I've noticed when I go into Google Webmaster Tools, and see Crawl Errors some of the pages it says the dead 404 pages are "linked from" have been 301 redirected to new pages. So why is Google still crawling those pages for mistakes?
I have done to websites to test 301 redirects and it says they work.
Every now and then Google seems to drag out their old scrapbooks and plug them in to see who's paying attention. This is how I explain it to myself when they claim to have recently crawled pages that have not existed for years and years - and surprise! They're gone. I just mark it "Fixed" and move on to more useful things.
some of the pages it says the dead 404 pages are "linked from" have been 301 redirected to new pages
Could you say that again in different words please? I'm bewildered.
But as not2easy says, Google never forgets an URL. I moved sites over a year and a half ago and I'm still getting occasional search-engine requests for those old URLs. But not nearly as many as in the first weeks and months. The time to worry is when there's some unusual pattern to the requests, or an unexpected change.
Let's say years ago I had a shopping cart that put all of it's products on a single page called /shop and so my url was store.tld/shop but now the new cart uses a different system and so I am sending all of that old traffic to my homepage, so I am 301 redirecting store.tld/shop to store.tld! If that was the case, Google should stop crawling store.tld/shop because it no longer exists and is now the homepage, right?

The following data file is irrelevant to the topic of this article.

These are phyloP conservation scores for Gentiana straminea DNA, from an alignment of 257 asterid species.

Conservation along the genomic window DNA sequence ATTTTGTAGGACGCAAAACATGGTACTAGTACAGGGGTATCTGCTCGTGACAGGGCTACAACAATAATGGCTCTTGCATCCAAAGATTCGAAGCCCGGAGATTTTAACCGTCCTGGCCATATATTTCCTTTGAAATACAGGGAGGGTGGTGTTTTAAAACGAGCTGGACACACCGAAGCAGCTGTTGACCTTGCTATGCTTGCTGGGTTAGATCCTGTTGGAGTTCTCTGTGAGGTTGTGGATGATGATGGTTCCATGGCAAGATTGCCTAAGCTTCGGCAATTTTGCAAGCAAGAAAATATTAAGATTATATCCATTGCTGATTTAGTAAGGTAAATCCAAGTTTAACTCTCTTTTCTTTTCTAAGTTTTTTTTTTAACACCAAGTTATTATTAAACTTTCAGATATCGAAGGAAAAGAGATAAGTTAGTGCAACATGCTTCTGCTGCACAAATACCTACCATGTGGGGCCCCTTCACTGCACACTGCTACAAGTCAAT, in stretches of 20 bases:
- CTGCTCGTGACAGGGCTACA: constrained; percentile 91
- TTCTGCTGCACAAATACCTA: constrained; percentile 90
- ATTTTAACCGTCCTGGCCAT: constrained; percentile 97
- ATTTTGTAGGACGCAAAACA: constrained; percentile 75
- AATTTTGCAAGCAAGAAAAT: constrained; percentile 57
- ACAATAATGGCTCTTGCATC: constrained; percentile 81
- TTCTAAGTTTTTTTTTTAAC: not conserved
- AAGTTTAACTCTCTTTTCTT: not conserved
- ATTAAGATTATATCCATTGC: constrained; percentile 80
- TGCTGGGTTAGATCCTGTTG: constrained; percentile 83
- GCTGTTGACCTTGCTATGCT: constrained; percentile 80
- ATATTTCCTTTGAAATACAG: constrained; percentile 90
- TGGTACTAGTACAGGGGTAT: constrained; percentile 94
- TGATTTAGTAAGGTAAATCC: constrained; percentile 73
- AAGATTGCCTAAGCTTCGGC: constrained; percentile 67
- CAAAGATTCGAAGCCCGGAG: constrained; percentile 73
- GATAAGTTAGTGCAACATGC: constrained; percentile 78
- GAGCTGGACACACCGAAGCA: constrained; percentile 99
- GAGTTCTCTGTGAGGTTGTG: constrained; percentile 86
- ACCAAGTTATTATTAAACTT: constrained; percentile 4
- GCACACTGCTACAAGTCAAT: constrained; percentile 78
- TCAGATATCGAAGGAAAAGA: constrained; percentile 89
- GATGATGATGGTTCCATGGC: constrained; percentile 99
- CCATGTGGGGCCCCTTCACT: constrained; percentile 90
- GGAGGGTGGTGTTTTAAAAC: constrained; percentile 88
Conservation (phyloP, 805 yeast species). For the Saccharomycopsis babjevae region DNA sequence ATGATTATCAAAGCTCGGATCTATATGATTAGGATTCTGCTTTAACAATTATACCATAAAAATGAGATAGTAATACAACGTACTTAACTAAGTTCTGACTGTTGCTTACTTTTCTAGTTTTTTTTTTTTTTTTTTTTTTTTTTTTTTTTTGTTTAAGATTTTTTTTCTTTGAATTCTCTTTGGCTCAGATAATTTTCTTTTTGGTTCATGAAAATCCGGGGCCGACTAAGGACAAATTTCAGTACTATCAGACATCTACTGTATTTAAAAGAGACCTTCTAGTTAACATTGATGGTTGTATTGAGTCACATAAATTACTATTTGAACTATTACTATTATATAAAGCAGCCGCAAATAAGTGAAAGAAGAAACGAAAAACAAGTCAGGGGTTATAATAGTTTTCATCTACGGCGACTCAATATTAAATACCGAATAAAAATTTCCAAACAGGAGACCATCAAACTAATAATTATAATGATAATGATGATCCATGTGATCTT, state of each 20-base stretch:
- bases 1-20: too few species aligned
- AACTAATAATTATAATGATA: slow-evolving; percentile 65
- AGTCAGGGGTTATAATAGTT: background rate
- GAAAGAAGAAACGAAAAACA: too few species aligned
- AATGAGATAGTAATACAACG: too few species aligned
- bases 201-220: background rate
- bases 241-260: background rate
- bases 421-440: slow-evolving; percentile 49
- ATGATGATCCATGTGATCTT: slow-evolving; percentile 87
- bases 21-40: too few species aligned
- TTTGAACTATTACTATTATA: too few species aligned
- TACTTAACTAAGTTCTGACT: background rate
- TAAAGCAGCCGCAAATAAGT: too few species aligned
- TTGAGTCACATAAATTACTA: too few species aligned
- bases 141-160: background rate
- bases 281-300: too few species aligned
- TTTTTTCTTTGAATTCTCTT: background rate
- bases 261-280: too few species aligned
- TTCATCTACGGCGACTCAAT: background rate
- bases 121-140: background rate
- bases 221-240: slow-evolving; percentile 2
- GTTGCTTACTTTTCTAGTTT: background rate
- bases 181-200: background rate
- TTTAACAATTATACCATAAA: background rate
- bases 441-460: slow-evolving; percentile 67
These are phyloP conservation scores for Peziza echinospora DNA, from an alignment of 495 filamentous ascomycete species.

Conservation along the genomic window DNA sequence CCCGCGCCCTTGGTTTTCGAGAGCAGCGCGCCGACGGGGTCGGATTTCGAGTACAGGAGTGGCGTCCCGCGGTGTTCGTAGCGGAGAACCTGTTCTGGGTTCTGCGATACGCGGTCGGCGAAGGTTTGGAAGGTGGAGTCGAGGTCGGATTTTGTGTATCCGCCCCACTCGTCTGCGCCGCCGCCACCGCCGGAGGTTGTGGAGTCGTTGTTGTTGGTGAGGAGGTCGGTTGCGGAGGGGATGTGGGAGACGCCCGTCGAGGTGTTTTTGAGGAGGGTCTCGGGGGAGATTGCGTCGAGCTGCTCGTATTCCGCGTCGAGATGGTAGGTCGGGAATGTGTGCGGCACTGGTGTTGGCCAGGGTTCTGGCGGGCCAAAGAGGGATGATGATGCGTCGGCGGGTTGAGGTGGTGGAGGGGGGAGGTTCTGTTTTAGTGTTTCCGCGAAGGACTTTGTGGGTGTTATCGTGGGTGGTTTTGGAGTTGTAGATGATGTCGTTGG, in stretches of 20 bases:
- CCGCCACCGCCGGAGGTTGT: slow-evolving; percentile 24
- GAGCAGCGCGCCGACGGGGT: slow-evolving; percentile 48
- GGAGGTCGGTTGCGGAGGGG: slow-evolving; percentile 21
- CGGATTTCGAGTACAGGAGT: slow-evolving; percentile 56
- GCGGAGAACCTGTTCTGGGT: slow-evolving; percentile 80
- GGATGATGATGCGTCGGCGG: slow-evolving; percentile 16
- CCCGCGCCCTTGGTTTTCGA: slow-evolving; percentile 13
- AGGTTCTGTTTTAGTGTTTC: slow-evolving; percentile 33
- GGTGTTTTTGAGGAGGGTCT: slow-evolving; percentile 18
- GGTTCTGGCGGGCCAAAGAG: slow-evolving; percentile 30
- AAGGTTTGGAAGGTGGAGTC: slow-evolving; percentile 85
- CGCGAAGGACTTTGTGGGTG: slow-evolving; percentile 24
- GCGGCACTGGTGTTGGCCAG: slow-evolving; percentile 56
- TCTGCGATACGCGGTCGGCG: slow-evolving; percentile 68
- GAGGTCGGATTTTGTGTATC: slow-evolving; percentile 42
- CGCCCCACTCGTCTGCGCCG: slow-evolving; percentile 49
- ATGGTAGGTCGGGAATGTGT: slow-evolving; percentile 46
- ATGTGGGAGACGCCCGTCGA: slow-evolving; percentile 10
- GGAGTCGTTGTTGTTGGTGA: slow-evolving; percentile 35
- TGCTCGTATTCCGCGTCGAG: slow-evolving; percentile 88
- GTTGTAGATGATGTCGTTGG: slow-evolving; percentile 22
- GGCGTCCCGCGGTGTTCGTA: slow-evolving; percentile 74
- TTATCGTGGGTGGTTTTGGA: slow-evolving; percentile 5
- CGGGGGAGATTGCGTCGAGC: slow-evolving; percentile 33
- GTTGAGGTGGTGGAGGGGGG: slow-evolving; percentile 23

So, why when I get a list of crawl errors and 404 pages not found, Google Webmaster Tools tells me that some the dead links were "linked from" store.tld/shop? Why? If store.tld/shop was moved to the homepage, why is Google still crawling it for content and backlinks? I am confused.
"linked from" doesn't mean "linked from the most recent version of this URL according to our current crawl". It just means "this is how we found out about the URL". You may see something similar with "in sitemap" where, again, it's not necessarily in your current sitemap, or even one that has existed at any time since 2012. It's just how they first found it.
Redirecting to the home page is always a last resort, but if the previous URL really was just one page, it could be worse. Or did you mean example.com/shop?query=long-string-of-parameters-which-are-always-different-so-there-were-really-hundreds-of-URLs ?